Since the Second Vatican Council, mainstream Catholic theology has focused on the experiential dimension of faith. How do Catholics, as individuals and as a community, experience such things as God, prayer, the Mass, the sacraments? How do the encounters with these transcendent realities concretely affect the lives of Catholics? The Fathers of the Church always referred their developing understanding of the nature and person of Jesus Christ to the experience of salvation described in the Bible. From this starting point they developed the Christological teachings that we take for granted today: Jesus is one in being with the Father, He is fully God and fully man, and so on.
Human experience, then, is a valid source for theological reflection, though problems arise when it dwells too much on the human aspect and forgets the role of the divine. Unfortunately, a fair amount of contemporary theology, some of which has been popularized and filtered into parish life, has fallen into this trap. For example, definitions of the Mass as “the community meal” and the sacrament of confirmation as an ecclesial “coming of age” ceremony immediately exclude the divine element of these sacred rituals. In order for human experience to bear fruit in our spiritual lives, it must lift us upward to God, not collapse downward in a celebration of ourselves.
Beginning from shared human experience is helpful in contemplating the feast of the Assumption of the Blessed Virgin Mary, which falls annually on August 15. In one of only two dogmas ever declared infallible by the pope, Pius XII definitively taught a reality of faith that slowly became better understood after centuries of theological reflection and liturgical celebration: “the Immaculate Mother of God, the ever Virgin Mary, having completed the course of her earthly life, was assumed body and soul into heavenly glory.”
What does Mary’s assumption have to do with our own human experience? Although she was the mother of God and thus the pinnacle of human existence, Mary lived a most ordinary life, a life with which we can all identify. She cooked dinner nightly, she cleaned the house, she was married and she raised a son. Her chores were perhaps even more strenuous than ours: she washed all the family’s clothes by hand (clothes which she likely sewed herself), she cleaned her home without aid of a vacuum, and she stoked the fire to stay warm. Above all, she experienced the emotional highs and lows of human life: she married a holy man and gave birth to a son; but she also buried her husband and endured the ultimate tragedy for any parent: she watched her innocent son die a torturous and agonizing death.
Yes, we lowly creatures share the same earthly experiences that our august, holy, and pious heavenly mother lived. The feast of the assumption reminds us that our common human experiences are oriented to experience in her ultimate glory, eternal life in Heaven. It is a feast of faith that showcases the ultimate promise of our Lord that earthly experiences are not the end; something far beyond what even the greatest saints can imagine awaits us. On this day we are called to put aside our electronic distractions for a few moments and raise our hearts to contemplate the glory promised to us for following the will of God and the shining example of the Blessed Virgin Mary.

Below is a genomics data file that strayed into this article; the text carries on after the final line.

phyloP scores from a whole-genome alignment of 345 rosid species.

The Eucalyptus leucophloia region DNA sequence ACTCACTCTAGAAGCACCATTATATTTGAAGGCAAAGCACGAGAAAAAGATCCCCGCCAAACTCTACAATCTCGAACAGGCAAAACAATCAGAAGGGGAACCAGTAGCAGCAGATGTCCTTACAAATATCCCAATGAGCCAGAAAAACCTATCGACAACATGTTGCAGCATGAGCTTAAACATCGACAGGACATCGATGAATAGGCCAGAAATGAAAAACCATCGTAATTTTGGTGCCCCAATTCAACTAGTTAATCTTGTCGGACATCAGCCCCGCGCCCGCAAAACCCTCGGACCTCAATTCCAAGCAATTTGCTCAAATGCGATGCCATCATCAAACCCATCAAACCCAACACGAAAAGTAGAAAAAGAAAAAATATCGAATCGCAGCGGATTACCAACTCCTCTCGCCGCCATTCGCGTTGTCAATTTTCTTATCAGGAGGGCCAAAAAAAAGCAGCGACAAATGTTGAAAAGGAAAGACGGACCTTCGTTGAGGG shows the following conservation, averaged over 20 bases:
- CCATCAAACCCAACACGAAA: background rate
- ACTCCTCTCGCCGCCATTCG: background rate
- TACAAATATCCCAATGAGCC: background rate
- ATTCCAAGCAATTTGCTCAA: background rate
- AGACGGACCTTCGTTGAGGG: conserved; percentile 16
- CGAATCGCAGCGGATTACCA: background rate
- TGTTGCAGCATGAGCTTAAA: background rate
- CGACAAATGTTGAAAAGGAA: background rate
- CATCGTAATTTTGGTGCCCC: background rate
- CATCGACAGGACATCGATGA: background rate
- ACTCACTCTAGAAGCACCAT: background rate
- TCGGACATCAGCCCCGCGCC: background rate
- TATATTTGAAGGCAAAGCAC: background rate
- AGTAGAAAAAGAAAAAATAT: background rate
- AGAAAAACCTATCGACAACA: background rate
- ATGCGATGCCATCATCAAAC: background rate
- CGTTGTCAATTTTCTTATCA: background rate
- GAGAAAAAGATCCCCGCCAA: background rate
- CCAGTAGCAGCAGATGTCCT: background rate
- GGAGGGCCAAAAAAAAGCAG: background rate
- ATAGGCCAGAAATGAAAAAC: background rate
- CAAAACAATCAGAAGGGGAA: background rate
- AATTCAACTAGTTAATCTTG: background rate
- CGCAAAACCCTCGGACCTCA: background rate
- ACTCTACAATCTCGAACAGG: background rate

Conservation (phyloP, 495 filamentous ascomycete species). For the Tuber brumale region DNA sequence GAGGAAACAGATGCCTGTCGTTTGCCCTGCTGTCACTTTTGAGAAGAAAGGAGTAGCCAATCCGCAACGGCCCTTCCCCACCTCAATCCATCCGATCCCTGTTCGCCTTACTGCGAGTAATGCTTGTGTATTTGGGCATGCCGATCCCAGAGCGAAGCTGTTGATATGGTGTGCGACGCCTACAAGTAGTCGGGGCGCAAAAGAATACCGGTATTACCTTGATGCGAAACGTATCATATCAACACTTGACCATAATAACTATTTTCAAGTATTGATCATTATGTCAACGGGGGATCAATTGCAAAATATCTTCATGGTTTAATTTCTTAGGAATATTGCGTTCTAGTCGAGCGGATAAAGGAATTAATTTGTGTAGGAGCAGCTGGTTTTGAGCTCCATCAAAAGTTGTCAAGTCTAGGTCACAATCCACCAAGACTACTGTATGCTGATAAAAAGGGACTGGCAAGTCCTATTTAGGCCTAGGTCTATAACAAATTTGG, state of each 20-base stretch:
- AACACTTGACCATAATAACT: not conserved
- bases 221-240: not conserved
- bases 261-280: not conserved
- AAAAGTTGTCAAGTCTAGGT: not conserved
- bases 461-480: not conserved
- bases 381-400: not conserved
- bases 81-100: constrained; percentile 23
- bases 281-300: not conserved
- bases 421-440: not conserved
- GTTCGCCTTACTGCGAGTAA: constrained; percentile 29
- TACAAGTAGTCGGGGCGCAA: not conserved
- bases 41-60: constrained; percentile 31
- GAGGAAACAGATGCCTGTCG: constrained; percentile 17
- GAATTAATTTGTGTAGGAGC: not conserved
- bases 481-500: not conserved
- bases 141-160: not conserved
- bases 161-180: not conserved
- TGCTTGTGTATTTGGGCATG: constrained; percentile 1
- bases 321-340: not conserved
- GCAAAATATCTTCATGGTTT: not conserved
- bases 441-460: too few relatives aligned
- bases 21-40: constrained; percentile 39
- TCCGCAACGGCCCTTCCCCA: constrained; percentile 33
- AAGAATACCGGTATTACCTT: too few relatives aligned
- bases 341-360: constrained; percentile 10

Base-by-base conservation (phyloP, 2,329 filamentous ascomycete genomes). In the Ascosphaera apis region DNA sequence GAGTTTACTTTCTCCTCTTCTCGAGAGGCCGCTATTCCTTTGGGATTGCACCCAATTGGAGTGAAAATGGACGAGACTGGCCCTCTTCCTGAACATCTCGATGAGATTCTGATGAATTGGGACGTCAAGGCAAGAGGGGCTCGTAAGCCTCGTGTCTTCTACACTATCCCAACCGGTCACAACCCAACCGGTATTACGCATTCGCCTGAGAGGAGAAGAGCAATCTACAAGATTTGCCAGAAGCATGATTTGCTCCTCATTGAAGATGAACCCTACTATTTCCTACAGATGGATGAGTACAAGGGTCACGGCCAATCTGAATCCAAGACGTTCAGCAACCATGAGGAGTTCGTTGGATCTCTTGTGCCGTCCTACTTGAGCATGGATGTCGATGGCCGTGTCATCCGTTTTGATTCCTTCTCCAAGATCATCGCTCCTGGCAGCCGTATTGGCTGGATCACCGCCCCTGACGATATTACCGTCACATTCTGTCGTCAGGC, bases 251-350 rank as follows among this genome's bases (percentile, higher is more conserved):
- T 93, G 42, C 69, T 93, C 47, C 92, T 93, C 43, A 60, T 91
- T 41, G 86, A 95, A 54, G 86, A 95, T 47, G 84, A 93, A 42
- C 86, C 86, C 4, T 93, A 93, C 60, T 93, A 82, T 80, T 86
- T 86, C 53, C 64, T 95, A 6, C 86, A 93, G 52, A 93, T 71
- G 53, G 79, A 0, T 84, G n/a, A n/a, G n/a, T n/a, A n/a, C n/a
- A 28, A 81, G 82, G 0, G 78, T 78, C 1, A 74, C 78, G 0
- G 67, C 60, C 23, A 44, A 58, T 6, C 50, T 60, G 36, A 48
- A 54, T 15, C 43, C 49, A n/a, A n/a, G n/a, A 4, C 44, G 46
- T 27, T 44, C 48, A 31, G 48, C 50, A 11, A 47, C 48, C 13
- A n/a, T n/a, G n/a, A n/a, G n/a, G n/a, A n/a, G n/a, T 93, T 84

The readings for the Mass of the assumption encourage such contemplation. The first reading, from the Book of Revelation, points us immediately to our holy Mother in Heaven: “A great sign appeared in the sky, a woman clothed with the sun, with the moon under her feet, and on her head a crown of twelve stars.” But, as the gospel relating Mary’s “Magnificat” reminds us, Heaven is not a pious thought unrelated to human experience; rather it is the final fulfillment of all the longings and desires of our human life:
My soul proclaims the greatness of the Lord; my spirit rejoices in God my Savior
For he has looked with favor on his lowly servant. . . .He has come to the help of his servant
Israel for he has remembered his promise of mercy, the promise he made to our fathers, to Abraham and his children forever.
Secularists who aim to banish religion from public life assert that religious belief is fine in private, but it is not fundamental to human experience. Today our celebration of the assumption proposes a jubilant counter to this dreary secular dogma, one that cries out from the depths of human desire for the transcendent. Brother Philip Anderson, prior of Clear Creek Monastary, powerfully sums up the Catholic response:
We certainly need to feel that Our Lady is close to us, but if ever there was a time in which human beings needed to be reminded of exalted and heavenly things – of purity and light not of this world – it is surely ours. While politicians and the shapers of popular culture lead us bravely downward, along the slippery slope into a moral quagmire. . .we stand in need of a heavenly reference point, of a guiding star. As we watch the Gospel of Life being trampled under foot in ever newer ways, we have to remember to look up to the stars. Gate of Heaven, Morning Star, pray for us. Lady, uplift us!